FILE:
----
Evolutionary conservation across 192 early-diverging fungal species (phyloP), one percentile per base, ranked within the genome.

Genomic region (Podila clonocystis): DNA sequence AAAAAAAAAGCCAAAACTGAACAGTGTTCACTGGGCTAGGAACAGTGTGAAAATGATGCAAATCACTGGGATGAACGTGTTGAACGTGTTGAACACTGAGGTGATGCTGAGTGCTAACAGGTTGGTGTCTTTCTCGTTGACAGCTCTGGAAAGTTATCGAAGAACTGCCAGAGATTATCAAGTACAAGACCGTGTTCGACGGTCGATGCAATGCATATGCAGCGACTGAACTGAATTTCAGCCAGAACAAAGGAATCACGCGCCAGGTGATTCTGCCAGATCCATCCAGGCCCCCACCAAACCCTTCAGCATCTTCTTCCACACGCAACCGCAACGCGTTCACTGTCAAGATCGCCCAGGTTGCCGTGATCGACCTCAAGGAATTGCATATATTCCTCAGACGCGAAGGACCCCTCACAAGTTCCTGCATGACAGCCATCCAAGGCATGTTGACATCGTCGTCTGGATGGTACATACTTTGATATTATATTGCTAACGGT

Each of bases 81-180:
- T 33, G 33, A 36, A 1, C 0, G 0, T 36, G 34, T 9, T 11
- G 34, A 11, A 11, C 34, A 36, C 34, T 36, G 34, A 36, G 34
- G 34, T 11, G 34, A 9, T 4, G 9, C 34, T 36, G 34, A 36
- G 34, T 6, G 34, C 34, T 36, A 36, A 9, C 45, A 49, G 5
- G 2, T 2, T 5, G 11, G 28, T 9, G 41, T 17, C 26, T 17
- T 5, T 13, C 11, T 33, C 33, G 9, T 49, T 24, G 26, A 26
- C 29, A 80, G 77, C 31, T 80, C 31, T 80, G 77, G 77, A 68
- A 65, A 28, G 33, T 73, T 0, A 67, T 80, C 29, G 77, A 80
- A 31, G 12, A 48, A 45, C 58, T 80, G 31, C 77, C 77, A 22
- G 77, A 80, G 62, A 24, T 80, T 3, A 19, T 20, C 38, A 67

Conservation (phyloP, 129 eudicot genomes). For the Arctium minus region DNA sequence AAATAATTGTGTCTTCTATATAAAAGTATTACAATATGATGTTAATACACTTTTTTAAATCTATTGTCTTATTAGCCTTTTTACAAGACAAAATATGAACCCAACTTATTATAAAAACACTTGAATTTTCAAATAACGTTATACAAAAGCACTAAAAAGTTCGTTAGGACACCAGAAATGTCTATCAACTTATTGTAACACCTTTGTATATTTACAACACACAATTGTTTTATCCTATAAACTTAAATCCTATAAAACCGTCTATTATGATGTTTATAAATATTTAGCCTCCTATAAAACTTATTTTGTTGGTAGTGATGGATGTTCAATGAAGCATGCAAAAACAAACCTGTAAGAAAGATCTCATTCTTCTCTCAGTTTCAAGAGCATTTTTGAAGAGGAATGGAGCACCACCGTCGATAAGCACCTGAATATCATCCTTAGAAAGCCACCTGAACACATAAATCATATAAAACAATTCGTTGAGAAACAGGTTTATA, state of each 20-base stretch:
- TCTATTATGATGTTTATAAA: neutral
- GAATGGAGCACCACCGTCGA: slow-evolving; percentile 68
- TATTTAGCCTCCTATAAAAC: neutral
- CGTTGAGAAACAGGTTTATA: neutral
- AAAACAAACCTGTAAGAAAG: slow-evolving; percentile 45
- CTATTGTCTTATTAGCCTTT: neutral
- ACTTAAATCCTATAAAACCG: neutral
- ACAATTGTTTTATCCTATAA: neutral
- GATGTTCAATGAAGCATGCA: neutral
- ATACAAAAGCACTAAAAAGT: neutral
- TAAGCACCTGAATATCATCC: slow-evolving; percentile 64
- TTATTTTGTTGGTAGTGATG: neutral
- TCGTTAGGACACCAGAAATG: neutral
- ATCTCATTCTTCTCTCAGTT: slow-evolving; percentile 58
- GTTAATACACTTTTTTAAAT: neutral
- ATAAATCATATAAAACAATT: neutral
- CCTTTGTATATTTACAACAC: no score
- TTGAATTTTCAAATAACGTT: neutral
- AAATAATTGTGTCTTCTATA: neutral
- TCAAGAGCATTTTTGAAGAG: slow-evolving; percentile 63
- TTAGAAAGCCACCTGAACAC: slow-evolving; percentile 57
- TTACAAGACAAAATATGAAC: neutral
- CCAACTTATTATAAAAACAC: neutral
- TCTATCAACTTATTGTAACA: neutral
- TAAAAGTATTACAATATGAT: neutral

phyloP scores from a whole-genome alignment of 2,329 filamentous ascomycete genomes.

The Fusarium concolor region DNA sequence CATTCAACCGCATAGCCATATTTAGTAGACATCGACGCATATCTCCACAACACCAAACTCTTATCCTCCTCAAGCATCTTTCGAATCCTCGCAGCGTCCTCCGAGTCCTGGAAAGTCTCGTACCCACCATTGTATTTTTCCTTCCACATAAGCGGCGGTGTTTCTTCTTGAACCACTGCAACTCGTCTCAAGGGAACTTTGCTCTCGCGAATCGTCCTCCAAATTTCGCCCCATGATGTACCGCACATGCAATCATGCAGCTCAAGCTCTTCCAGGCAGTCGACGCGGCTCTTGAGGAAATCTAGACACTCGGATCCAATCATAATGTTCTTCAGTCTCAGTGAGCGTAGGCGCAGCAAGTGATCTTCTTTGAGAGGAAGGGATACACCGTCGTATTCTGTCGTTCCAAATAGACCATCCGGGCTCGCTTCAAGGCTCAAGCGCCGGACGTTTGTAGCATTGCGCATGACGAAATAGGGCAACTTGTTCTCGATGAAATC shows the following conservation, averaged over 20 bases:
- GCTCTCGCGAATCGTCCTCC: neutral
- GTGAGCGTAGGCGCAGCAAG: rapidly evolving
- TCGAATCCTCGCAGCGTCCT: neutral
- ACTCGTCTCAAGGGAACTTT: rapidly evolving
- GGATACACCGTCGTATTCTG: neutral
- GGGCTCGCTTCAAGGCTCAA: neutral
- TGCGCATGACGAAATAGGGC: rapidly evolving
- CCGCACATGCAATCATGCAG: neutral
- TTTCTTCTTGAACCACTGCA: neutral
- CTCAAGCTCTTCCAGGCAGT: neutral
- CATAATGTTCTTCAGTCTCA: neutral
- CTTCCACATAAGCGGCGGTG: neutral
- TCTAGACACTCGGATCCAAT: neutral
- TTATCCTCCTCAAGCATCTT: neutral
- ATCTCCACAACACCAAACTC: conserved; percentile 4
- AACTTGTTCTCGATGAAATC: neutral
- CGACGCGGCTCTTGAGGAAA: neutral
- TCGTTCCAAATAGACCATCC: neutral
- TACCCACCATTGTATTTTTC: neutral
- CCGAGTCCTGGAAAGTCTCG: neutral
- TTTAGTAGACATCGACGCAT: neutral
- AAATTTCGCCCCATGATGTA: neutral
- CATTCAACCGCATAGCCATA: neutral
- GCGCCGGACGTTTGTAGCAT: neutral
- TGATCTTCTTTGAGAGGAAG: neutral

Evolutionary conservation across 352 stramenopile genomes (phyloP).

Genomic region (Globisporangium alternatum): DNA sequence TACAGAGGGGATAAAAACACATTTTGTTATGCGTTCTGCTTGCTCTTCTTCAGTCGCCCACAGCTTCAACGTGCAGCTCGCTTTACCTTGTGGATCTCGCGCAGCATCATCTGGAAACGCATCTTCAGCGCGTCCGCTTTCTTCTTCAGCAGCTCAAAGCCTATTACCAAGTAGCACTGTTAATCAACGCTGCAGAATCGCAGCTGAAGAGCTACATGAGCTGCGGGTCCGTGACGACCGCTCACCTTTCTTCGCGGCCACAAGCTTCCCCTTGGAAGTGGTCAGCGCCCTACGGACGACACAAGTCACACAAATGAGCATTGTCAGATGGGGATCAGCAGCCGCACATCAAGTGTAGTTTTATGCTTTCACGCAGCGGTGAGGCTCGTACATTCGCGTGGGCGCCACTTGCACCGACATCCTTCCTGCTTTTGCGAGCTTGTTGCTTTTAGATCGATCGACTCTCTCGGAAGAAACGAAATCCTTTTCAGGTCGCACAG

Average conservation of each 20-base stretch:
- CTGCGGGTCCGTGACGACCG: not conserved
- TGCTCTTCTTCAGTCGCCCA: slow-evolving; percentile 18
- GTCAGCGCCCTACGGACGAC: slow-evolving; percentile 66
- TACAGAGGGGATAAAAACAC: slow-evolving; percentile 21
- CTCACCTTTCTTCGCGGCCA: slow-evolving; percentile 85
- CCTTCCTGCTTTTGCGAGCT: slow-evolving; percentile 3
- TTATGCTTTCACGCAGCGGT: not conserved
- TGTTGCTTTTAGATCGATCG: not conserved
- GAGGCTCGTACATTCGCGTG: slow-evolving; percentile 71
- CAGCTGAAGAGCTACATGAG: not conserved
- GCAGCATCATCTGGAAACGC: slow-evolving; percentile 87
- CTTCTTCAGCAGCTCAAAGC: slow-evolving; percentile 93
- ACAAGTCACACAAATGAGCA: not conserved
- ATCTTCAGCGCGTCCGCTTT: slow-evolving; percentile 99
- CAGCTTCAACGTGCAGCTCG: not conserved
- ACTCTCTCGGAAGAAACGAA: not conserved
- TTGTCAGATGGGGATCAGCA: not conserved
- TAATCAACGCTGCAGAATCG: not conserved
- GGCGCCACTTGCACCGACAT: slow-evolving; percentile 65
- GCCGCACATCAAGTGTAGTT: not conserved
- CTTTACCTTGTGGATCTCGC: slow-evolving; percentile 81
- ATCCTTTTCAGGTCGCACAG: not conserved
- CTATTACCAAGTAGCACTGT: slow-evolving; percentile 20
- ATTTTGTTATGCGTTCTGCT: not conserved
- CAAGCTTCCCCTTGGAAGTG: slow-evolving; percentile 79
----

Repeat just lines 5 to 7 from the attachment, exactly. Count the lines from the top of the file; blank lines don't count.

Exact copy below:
- G 34, A 11, A 11, C 34, A 36, C 34, T 36, G 34, A 36, G 34
- G 34, T 11, G 34, A 9, T 4, G 9, C 34, T 36, G 34, A 36
- G 34, T 6, G 34, C 34, T 36, A 36, A 9, C 45, A 49, G 5